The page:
We feel like our household is fairly eco-friendly, although we still have a long way to go to be where I'd like in that regard. Over the course of the year I've been taking stock of what single use products we tend to gravitate towards and work on solutions for how we can find reusable solutions. Now to many of you, this probably seems simple - get some reusable containers and USE them. Right? I get it. And it SHOULD be that easy! Except that our kiddos don't always remember to BRING BACK the containers that I've so carefully curated. My older son and I have embarked on a mission to find ways to cut our waste by reusing and reducing as often as possible. The goals here are that the family members that are not so into this reduce and reuse effort have options that feel just as convenient as the non-eco friendly choices.
One area that I have a fair bit of control over is the kitchen - so that's what we're talking about today. Specifically, paper towels. Growing up we didn't use paper towels except for those really, really gross messes. Somehow over the years in my household, we use paper towels for everything - carrying toast around, mopping up water from the counter, you name it. It means that I'm buying a Costco size container of paper towels almost monthly, which is a waste both environmentally and financially. Plus lugging around a gigantic container of paper towels through Costco is no easy feat when you've also got to buy groceries for the munchkins.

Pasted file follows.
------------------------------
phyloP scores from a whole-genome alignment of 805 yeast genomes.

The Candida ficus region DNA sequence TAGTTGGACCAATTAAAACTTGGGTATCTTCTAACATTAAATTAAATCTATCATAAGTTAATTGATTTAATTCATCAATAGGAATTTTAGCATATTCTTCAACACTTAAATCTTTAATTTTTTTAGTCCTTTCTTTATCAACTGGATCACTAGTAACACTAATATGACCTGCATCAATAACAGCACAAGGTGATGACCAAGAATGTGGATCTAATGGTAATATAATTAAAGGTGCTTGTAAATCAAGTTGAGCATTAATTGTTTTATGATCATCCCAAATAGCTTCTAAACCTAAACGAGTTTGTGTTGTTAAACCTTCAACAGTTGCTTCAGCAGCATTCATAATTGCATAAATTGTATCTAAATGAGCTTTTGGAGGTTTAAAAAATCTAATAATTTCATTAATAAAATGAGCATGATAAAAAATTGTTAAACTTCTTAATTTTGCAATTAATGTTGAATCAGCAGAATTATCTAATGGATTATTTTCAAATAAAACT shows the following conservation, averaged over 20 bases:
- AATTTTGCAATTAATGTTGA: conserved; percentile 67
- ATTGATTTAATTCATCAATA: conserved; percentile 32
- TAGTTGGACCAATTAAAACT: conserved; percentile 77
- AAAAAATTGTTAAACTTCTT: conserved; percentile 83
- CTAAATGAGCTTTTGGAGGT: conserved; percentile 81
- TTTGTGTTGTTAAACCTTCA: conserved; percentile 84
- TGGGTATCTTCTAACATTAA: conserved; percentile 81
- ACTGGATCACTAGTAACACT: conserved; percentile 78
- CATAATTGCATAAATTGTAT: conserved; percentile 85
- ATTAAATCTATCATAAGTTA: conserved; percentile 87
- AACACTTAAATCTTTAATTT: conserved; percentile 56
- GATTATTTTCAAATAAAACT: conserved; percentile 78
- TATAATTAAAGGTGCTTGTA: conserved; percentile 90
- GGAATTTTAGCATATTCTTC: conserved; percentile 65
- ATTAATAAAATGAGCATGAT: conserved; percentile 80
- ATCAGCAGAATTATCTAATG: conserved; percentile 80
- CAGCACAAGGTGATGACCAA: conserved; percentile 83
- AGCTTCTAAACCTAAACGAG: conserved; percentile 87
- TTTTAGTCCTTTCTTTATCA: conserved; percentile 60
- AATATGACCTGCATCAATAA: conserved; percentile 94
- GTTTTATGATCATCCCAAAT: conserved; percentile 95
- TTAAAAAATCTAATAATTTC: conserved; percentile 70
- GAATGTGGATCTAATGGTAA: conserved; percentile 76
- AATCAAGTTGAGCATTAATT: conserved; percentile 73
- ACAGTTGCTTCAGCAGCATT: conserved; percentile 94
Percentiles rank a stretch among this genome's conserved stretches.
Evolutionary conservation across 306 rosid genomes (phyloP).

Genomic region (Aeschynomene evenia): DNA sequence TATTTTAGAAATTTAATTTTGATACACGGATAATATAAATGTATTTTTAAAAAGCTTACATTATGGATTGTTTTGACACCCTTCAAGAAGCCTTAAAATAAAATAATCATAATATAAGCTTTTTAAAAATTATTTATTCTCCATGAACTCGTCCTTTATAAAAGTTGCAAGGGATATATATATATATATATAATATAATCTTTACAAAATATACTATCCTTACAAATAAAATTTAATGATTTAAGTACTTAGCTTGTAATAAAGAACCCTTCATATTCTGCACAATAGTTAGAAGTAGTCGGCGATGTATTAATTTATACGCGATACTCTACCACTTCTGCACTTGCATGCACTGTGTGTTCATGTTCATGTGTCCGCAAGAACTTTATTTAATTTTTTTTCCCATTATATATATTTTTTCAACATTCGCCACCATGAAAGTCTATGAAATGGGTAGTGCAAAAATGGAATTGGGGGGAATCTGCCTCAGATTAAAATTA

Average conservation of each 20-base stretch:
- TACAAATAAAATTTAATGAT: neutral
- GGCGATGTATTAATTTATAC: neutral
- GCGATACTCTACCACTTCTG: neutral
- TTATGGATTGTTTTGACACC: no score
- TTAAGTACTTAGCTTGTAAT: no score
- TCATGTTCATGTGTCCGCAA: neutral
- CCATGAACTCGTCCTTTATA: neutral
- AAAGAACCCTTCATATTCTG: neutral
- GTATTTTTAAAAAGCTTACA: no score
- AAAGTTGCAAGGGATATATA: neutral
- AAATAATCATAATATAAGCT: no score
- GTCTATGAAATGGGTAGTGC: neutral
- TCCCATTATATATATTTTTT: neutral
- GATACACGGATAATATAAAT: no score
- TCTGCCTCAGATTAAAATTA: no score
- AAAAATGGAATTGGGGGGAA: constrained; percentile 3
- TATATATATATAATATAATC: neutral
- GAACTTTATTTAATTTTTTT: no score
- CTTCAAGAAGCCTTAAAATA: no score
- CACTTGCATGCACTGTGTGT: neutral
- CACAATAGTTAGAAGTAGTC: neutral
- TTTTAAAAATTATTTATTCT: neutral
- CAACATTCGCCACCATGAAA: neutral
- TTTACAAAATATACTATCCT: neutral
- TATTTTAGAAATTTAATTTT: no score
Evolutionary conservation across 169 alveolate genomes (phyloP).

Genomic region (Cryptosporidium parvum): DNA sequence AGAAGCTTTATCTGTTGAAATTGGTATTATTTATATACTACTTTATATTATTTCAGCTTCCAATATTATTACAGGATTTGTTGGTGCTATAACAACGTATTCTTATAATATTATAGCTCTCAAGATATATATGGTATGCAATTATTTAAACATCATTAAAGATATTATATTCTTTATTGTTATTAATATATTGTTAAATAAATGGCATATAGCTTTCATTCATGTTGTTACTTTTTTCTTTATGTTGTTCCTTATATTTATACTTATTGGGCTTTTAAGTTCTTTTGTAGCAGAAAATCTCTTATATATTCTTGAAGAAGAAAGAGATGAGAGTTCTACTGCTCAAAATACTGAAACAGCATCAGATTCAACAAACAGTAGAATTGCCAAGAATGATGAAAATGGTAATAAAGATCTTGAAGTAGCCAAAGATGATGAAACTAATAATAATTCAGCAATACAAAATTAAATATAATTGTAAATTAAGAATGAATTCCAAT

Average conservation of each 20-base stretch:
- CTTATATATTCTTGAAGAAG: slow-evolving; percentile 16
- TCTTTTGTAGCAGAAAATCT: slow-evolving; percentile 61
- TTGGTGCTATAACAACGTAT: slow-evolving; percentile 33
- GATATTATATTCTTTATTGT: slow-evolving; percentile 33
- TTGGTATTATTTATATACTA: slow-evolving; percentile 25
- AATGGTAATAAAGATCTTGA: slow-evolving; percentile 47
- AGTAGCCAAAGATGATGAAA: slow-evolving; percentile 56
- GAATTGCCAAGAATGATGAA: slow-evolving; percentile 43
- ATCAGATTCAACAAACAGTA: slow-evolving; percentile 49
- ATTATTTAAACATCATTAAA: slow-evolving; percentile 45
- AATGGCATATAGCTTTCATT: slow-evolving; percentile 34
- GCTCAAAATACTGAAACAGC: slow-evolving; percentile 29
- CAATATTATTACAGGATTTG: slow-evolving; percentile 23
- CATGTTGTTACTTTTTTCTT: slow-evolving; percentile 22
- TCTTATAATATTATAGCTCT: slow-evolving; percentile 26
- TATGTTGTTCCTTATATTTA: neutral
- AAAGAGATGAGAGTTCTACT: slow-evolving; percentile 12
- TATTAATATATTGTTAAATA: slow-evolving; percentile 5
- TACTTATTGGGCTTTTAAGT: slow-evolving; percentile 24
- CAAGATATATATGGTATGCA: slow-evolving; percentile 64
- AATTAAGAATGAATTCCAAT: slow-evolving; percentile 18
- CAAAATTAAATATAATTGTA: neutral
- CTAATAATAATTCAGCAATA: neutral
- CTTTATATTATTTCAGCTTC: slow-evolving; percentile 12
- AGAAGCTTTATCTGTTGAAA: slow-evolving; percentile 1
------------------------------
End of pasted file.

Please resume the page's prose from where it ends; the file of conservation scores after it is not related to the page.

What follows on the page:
I wanted a simpler solution, which comes in the form of un-paper towels. What is an un-paper towel you ask? It's a cloth that is a bit thinner than a regular terrycloth towel but is super absorbent and easily available in the kitchen. Now, if you don't mind using terrycloth or bread towels for these jobs, get yourself a bunch of them, put them in a cute basket on your counter, and you're set. I wanted something that was cute and close to the same size as a paper towel.
Cue a trip to the fabric store, where I found some cute cotton (on clearance, woot!) and discovered monk cloth in the utility section. Pairing the two fabrics together created just the right combination of cute, absorbent and functional that I was looking for. Here's how to make your own!
- 4 yards cotton fabric
- 4 yards monk cloth
- Scissors or rotary cutter
Begin by washing and drying your fabric. Put on a good TV show and cut into 10 X 12 inch pieces, or your desired size.
Place one piece of monk cloth and cotton on top of each other. I did this for all of the pieces at once so it was easy to sew everything at one time.
For this project I used my serger to serge around the edge of the fabric. Don't have a serger? No problemo. You can just as easily zig zag around the edges, or use the interlock stitch on your machine if that's an option.
Ta da! You made an un-paper towel!
From start to finish this project took about 4 hours, largely because I am fond of frequent coffee breaks. If you are diligent, I bet you could finish this in 2 hours.